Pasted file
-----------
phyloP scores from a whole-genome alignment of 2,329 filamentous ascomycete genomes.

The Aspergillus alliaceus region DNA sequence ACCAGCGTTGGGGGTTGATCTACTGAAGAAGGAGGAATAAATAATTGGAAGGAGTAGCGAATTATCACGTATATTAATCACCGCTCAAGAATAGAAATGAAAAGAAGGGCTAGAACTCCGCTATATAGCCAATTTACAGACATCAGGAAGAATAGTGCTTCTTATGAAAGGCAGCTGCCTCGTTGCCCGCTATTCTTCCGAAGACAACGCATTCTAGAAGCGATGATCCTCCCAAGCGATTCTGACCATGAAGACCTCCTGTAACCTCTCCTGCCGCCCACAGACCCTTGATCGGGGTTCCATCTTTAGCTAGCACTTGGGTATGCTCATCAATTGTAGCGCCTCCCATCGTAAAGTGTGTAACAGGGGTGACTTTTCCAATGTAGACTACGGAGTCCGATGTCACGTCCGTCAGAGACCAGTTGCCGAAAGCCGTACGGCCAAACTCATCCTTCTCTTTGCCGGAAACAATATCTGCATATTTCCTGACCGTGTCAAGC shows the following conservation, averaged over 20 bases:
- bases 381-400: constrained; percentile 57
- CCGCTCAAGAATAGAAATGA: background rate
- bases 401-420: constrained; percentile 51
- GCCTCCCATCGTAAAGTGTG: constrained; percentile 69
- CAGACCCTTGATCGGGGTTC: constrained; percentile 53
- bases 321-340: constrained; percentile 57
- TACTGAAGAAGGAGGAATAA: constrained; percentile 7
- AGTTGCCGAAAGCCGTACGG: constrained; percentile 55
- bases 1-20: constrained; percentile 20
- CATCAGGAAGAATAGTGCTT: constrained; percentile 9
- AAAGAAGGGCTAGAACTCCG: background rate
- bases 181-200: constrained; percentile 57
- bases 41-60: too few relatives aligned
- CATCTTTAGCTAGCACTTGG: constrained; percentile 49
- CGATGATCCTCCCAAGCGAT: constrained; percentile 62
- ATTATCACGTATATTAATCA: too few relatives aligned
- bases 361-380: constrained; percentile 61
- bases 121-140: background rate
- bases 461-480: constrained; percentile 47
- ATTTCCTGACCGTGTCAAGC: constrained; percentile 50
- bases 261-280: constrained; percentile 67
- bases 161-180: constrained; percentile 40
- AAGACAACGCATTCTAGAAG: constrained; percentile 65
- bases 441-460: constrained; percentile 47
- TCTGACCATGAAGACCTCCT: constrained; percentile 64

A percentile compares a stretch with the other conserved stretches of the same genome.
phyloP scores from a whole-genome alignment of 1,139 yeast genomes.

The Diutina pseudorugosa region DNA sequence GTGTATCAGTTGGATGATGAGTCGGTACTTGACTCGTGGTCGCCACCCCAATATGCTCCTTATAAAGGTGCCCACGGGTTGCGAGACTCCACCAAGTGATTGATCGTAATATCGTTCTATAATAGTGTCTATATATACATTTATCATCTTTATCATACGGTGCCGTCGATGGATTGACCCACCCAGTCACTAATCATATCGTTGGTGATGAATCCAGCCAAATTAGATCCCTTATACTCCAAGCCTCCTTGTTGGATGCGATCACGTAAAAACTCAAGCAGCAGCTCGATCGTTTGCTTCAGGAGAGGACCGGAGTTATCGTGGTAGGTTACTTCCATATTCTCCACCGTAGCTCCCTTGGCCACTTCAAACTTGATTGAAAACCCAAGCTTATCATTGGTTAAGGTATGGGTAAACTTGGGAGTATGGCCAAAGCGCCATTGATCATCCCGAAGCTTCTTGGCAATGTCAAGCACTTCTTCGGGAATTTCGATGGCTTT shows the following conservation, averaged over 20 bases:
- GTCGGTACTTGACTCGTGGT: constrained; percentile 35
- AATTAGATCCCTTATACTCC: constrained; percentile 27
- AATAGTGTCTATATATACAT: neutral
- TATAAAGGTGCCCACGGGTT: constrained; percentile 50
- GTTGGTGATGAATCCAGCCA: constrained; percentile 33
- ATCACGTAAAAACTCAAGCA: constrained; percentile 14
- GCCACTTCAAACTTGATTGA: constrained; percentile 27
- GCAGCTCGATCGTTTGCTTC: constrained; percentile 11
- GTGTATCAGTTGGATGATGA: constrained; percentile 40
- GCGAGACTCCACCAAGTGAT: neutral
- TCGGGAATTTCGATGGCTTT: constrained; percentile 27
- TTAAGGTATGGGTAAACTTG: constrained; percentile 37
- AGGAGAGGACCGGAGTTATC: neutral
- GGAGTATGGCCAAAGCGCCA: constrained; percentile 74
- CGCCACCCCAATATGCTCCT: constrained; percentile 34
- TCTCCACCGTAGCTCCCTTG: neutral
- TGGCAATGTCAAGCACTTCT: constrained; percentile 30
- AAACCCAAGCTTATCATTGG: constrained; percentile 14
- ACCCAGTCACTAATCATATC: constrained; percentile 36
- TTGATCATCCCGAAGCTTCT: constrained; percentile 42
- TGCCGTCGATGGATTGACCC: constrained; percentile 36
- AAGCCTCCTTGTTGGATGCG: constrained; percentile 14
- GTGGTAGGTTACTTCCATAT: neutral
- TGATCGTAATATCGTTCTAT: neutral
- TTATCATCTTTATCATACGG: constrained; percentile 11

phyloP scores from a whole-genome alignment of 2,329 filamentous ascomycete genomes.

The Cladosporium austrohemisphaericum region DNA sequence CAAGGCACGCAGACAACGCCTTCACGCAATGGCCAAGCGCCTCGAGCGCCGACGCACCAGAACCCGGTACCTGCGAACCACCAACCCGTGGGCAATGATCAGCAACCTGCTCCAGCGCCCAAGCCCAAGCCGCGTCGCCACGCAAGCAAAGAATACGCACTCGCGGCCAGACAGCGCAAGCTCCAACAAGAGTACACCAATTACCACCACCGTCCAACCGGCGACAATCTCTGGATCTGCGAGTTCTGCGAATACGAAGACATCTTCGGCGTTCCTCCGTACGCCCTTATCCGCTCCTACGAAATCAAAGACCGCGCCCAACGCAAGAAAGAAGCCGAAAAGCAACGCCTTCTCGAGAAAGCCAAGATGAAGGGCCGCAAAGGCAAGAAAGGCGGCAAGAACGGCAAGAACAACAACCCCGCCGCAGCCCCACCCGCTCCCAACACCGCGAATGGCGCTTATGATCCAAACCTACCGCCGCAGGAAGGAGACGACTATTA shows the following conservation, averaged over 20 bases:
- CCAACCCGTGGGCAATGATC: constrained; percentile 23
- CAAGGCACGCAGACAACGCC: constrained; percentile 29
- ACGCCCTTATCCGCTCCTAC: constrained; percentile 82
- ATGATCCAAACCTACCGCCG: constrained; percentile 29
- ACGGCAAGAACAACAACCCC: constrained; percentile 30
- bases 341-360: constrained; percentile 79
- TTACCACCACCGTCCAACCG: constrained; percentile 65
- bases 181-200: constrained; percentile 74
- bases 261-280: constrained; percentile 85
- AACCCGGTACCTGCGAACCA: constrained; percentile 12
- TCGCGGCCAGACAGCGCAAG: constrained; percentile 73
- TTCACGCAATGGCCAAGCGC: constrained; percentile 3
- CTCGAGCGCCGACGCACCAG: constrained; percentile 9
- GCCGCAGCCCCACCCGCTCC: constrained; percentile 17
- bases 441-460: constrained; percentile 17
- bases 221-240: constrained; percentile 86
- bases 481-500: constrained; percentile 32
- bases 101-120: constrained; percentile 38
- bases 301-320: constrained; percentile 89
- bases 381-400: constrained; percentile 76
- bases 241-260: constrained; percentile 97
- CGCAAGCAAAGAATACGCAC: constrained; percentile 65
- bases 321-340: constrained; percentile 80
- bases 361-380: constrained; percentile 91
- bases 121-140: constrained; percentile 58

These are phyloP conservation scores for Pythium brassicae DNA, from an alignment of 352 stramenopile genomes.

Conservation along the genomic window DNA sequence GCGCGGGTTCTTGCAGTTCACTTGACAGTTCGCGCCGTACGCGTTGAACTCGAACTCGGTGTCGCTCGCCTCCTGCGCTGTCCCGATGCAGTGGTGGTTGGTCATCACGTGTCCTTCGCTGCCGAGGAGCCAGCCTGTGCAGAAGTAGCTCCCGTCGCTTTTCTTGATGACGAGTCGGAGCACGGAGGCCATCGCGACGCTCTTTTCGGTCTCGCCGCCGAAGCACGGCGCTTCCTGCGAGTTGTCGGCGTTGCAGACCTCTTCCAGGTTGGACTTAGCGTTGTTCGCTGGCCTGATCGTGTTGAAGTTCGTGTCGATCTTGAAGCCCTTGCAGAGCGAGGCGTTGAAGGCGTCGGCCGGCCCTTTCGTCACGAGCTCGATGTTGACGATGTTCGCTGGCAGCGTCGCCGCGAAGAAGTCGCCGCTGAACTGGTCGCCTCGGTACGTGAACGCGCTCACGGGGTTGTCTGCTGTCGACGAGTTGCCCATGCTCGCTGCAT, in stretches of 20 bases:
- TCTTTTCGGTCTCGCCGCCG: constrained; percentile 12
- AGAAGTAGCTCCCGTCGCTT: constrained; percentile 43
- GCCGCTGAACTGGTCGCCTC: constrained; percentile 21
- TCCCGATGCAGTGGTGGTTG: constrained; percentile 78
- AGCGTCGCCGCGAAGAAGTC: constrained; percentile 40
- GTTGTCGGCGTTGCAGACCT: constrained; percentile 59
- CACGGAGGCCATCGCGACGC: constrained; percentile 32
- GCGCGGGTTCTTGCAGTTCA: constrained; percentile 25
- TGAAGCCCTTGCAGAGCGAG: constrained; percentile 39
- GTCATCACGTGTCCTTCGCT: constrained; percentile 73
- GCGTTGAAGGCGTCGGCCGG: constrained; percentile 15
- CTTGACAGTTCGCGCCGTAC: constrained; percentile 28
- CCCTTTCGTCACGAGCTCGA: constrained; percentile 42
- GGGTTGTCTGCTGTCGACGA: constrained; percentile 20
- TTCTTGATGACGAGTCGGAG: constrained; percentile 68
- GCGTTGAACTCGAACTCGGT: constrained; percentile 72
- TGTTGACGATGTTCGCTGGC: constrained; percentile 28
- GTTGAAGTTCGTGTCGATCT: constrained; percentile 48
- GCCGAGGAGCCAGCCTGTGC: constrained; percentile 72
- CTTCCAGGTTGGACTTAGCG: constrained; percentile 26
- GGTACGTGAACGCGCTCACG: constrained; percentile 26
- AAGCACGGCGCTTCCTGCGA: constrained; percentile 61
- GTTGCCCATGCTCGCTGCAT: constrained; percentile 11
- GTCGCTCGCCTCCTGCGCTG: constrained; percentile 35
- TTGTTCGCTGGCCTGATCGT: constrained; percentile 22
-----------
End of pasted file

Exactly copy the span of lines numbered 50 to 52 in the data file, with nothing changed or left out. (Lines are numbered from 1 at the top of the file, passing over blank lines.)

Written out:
- TTGATCATCCCGAAGCTTCT: constrained; percentile 42
- TGCCGTCGATGGATTGACCC: constrained; percentile 36
- AAGCCTCCTTGTTGGATGCG: constrained; percentile 14